Why this 80-year-old South Pasadena woman keeps scooping up horse poop at the Rose Parade
The question isn’t why anyone would want to clean up after the hundreds of horses marching in the Rose Parade. Peggy O’Leary, the Queen of Parade Pooper Scoopers, wants to know why anyone would not.
“I started on a whim,” the longest-serving volunteer cleaner-upper said. “One year, I watched the parade from the grandstands and observed a small contingent of volunteers picking up after the horses. It looked like fun.”
- Read more Rose Parade coverage here.
O’Leary, who is not a member of the Tournament of Roses white suit brigade, signed up to volunteer in 1990, and has not missed a parade since, save for when the festivities were cancelled because of the pandemic.
She arrives on the parade route by 6 a.m., ready to join her two-person team, one wielding a push broom and the other a snow shovel. Their station is the famed TV Corner, on Orange Grove Boulevard, starting at Green Street and on Colorado Boulevard until the Elks Lodge.
Another set of volunteer scoopers follow each of the 17 horse units for the 5.5 mile length of the route.
Never mind the not-so-flattering white overalls the scoopers wear.
“We look like Pillsbury Dough Boys,” O’Leary said. She jazzes the outfit up with matching scarves and gloves, topped with a fresh floral crown she makes herself.
She tells rookies to “enjoy the energy of the parade and be safe. Stay out of the way of horses, floats and bands. And have fun.”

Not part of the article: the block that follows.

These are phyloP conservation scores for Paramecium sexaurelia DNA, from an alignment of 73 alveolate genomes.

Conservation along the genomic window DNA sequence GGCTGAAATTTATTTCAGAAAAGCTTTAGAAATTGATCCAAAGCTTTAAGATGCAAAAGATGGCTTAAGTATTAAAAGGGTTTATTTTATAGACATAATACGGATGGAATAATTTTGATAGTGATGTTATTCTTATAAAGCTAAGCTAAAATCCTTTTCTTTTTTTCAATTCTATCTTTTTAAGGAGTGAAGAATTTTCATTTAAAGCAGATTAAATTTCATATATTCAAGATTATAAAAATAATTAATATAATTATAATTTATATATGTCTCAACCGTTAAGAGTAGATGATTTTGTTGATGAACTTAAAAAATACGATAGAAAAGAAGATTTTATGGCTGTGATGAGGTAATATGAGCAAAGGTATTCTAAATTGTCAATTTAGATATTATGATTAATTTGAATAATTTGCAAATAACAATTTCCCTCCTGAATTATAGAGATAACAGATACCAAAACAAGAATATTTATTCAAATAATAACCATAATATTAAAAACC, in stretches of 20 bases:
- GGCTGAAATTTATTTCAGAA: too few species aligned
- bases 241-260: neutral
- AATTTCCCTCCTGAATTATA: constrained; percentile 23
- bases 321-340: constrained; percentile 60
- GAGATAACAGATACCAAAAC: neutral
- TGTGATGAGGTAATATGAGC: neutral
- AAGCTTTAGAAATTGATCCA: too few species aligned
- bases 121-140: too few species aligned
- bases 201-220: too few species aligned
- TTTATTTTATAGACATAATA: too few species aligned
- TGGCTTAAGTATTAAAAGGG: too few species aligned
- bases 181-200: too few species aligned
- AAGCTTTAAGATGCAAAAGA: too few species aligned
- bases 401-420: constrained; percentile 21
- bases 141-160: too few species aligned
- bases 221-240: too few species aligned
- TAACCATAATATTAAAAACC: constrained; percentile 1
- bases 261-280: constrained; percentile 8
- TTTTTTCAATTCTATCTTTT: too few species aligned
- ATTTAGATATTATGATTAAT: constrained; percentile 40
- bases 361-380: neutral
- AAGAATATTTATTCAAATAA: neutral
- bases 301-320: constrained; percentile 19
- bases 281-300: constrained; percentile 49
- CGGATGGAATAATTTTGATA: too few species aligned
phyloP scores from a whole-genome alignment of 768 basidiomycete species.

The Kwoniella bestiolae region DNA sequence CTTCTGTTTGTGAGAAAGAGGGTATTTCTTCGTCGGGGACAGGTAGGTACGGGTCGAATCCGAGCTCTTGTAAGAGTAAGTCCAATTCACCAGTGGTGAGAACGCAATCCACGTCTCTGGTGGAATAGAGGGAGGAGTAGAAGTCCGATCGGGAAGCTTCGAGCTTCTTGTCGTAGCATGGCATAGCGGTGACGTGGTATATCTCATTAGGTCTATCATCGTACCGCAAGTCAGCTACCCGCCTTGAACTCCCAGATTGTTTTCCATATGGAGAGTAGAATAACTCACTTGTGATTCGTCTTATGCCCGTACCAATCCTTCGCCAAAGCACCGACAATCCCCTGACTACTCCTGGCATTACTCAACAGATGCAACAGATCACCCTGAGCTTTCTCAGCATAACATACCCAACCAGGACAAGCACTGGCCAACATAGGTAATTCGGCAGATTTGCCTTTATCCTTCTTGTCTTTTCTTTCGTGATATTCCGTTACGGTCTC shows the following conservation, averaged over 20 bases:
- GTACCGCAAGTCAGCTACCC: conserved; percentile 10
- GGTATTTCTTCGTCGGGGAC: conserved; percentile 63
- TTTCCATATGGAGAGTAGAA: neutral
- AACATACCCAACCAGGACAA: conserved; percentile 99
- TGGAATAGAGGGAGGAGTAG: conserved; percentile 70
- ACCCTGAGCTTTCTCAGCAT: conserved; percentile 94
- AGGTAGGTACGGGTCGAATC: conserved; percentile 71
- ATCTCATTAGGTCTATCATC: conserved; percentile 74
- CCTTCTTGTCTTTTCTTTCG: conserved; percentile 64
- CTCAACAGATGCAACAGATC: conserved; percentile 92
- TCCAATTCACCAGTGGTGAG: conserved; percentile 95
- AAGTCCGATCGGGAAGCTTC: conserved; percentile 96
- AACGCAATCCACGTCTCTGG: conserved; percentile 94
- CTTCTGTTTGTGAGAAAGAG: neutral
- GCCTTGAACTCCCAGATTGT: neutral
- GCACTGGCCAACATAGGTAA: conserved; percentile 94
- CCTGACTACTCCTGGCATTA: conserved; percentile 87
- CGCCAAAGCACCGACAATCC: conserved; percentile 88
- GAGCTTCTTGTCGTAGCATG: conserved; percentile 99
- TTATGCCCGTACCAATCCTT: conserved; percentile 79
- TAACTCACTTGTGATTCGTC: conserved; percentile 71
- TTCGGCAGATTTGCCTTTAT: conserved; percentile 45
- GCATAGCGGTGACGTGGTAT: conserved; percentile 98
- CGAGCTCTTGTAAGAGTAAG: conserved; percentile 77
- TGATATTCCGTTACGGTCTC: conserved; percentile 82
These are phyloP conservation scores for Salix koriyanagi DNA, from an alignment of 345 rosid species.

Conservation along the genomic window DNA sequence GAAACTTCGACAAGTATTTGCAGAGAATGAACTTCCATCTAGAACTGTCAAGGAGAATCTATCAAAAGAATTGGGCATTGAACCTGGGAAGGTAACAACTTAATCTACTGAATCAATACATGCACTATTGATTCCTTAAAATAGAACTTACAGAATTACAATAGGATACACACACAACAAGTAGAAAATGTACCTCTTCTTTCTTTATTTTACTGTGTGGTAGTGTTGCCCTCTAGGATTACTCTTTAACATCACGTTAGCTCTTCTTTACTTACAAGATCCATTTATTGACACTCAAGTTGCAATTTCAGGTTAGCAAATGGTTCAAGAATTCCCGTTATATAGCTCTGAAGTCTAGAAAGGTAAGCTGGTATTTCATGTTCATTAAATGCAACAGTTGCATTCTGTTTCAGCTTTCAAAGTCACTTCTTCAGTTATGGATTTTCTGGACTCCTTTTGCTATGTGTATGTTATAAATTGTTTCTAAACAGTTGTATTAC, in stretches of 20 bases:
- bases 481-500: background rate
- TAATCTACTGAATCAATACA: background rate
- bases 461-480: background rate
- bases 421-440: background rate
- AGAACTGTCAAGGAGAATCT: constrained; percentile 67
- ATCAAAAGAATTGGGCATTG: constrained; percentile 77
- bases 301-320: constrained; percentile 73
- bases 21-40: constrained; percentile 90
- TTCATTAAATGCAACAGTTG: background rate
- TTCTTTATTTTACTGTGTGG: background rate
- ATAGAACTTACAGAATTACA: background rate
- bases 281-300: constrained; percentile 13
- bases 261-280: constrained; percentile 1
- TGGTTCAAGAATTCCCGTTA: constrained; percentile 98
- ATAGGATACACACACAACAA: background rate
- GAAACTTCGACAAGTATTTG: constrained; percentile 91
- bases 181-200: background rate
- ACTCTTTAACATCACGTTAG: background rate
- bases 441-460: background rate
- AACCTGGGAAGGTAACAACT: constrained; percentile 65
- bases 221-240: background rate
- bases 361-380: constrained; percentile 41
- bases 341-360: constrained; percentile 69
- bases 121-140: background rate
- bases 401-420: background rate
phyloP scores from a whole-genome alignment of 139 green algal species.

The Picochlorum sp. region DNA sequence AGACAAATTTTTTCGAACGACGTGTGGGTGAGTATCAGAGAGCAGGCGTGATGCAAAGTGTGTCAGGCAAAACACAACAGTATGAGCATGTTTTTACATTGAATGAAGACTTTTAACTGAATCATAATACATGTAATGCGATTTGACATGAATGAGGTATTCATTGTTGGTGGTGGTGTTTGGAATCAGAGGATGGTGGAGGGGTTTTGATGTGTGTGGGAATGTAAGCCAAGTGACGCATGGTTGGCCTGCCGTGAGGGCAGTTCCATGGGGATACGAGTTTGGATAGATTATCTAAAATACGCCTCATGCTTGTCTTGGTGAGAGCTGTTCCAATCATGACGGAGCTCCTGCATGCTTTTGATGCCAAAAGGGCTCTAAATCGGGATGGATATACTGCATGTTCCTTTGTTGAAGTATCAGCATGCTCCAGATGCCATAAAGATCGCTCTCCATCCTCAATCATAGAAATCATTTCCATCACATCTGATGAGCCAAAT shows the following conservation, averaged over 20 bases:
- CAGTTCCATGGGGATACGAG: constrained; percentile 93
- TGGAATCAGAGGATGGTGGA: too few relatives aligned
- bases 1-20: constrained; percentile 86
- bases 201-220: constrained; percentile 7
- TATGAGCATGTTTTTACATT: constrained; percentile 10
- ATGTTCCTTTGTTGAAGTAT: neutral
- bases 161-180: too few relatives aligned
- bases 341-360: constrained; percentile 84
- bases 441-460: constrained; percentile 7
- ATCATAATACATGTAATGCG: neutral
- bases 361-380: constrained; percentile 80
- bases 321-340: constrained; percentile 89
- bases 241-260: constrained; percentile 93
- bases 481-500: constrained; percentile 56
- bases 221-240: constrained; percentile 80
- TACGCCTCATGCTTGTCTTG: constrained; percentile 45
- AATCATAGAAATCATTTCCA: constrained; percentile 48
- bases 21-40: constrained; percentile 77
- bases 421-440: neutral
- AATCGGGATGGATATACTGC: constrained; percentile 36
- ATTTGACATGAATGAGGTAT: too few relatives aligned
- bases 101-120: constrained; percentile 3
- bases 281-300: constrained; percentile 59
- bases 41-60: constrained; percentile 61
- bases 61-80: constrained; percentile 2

Timing is key. O’Leary said. Once a horse leaves its fragrant mark, scoopers scramble to pick it up without being caught by one of the cameras stationed on the corner. They tie up the goods and stash the bag under the stands. O’Leary keeps a can of air freshener in her back pocket, to spare front-row spectators from the not-so-rosy aroma. City workers later collect the bags.
And while the Rose Parade’s worldwide audience may not see them, the scoopers ham it up for their live audience. O’Leary bows after each pickup, and the crowds shower her with applause.
Her Rose Parade gig is a far cry from O’Leary’s pre-retirement career. Born and raised in Los Angeles, she and her family moved to South Pasadena when she was 12.
“I love South Pasadena for our small-town feel, the friendly neighborhoods, our schools and our community participation,” she said.
O’Leary taught at Belvedere Junior High in East Los Angeles and South Pasadena Junior High before earning her master’s degree. She retired from the University of San Francisco as senior associate director of the sports management master’s program.
She and her husband John Vandercook, a fellow longtime South Pasadenan, her son Sean and her two granddaughters get a kick out of all the New Year activities, pooper scooping included.
“I love the energy of the morning, greeting people on New Year’s, experiencing up close and personal the beautiful floats, bands and horse units, and hearing the crowd respond with applause and cheers,” O’Leary said.
Anissa V. Rivera, columnist, “Mom’s the Word,” Pasadena Star-News, San Gabriel Valley Tribune, Whittier Daily News, Azusa Herald, Glendora Press and West Covina Highlander, San Dimas/La Verne Highlander. Southern California News Group, 181 W. Huntington Drive, Suite 209 Monrovia, CA 91016. 626-497-4869.